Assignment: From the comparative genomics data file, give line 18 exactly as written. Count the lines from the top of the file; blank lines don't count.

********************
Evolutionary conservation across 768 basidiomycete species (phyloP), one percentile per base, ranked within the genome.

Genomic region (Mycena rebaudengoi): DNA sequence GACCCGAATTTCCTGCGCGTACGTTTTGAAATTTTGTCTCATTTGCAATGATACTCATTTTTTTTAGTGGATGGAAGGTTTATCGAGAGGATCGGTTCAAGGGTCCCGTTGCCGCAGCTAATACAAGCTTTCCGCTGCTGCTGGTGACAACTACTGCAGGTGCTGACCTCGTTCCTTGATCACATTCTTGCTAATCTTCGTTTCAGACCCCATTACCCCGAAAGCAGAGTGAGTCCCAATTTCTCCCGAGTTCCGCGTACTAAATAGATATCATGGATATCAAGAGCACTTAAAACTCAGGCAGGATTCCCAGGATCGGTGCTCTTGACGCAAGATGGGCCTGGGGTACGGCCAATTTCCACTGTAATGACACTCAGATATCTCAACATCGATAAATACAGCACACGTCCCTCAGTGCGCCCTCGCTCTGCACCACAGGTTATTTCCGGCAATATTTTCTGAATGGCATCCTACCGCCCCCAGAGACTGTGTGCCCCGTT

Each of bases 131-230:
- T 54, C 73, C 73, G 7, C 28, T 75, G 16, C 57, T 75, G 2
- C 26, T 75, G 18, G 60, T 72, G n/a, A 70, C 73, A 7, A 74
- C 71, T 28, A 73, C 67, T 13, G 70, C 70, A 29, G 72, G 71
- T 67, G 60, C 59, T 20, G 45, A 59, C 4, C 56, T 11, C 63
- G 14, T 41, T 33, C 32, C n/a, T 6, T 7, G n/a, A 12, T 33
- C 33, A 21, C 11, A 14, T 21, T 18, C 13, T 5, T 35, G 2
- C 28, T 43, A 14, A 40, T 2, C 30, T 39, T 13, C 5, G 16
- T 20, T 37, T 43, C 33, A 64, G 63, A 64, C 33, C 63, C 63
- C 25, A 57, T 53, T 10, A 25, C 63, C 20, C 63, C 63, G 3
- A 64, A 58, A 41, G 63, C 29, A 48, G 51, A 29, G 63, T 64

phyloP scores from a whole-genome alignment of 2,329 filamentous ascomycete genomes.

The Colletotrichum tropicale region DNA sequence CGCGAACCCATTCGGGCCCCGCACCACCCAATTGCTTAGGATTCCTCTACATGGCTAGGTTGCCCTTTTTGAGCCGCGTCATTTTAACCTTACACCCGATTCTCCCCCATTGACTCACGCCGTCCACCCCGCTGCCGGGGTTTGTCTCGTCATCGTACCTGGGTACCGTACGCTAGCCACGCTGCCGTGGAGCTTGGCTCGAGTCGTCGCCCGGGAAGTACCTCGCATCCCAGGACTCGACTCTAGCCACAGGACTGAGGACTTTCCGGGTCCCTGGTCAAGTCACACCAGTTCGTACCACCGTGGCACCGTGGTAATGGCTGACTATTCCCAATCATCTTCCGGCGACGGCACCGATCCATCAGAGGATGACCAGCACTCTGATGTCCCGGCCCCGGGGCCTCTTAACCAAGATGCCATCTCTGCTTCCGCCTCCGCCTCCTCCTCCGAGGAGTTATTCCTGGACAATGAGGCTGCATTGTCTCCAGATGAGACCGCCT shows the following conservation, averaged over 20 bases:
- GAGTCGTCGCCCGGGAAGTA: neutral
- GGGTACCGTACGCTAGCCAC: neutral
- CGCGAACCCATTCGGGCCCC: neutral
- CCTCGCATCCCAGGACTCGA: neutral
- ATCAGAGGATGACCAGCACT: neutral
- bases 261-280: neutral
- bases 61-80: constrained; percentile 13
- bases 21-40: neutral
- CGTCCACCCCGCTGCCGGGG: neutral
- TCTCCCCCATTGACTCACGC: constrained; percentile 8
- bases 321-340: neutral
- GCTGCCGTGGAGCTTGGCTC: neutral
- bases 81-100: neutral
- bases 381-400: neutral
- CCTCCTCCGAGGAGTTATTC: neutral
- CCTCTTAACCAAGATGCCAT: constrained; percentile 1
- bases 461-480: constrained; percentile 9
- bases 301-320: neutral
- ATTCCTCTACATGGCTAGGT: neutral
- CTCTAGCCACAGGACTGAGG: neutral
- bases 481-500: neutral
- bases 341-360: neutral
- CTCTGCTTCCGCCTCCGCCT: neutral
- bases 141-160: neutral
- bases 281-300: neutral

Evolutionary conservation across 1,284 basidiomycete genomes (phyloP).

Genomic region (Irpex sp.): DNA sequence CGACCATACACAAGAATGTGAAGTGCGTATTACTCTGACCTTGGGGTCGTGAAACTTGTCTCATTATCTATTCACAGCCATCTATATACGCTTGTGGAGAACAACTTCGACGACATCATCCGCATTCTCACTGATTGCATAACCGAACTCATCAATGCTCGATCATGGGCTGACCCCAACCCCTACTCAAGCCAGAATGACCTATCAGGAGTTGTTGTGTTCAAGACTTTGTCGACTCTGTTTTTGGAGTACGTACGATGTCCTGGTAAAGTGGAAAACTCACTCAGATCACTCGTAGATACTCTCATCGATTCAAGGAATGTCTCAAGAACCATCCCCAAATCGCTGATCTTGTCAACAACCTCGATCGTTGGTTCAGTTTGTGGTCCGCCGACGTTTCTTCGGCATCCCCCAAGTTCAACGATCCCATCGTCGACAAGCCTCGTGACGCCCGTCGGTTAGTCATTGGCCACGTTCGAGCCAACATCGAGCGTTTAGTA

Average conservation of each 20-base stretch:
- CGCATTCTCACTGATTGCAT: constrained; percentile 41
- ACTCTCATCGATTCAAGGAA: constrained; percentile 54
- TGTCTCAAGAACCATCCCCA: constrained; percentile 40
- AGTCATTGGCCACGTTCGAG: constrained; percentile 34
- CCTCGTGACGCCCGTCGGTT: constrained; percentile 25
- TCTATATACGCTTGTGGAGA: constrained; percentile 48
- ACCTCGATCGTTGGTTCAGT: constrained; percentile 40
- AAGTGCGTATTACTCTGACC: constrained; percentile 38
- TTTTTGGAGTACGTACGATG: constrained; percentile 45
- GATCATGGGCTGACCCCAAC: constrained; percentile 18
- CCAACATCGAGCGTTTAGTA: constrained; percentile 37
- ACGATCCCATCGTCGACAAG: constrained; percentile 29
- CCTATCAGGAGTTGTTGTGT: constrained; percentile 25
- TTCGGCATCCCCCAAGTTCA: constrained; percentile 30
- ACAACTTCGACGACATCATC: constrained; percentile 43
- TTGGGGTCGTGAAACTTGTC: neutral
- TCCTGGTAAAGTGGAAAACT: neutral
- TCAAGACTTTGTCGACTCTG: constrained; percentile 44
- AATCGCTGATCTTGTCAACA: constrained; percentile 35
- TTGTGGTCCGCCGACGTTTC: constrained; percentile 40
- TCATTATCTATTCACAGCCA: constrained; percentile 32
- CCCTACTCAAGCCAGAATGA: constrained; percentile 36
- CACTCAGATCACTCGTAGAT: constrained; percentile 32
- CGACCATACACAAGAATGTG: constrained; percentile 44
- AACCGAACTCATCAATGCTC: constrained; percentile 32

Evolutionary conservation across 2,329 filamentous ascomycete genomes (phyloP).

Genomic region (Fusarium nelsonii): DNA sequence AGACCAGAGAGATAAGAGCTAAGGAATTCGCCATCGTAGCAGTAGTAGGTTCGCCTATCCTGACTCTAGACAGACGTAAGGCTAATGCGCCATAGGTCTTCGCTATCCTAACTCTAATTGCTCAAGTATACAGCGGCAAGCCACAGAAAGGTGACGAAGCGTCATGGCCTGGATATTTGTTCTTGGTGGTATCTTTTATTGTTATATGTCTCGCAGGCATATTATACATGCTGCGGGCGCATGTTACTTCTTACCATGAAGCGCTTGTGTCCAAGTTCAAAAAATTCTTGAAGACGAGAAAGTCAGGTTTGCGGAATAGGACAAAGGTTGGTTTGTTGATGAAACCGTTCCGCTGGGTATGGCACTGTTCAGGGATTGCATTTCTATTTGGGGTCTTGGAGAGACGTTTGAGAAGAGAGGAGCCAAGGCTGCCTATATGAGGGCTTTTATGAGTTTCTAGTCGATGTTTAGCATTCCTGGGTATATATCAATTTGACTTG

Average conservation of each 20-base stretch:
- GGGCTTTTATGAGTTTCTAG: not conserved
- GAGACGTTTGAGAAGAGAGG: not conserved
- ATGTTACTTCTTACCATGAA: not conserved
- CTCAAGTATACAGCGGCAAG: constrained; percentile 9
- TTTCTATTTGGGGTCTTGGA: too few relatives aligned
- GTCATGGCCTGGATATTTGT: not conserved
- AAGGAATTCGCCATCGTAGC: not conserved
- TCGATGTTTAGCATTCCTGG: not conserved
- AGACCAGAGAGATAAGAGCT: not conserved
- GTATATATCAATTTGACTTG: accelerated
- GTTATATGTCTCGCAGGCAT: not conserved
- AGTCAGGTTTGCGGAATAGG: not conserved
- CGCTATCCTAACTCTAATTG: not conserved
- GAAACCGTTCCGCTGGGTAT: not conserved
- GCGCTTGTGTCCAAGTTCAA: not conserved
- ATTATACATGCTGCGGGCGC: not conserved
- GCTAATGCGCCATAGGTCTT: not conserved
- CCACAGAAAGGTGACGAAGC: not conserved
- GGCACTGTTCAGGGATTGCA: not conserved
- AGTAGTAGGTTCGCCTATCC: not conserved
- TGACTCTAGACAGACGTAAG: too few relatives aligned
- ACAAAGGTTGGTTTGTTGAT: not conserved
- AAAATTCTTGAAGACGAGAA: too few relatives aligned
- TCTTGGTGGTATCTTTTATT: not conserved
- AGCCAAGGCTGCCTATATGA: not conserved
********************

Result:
- CGCGAACCCATTCGGGCCCC: neutral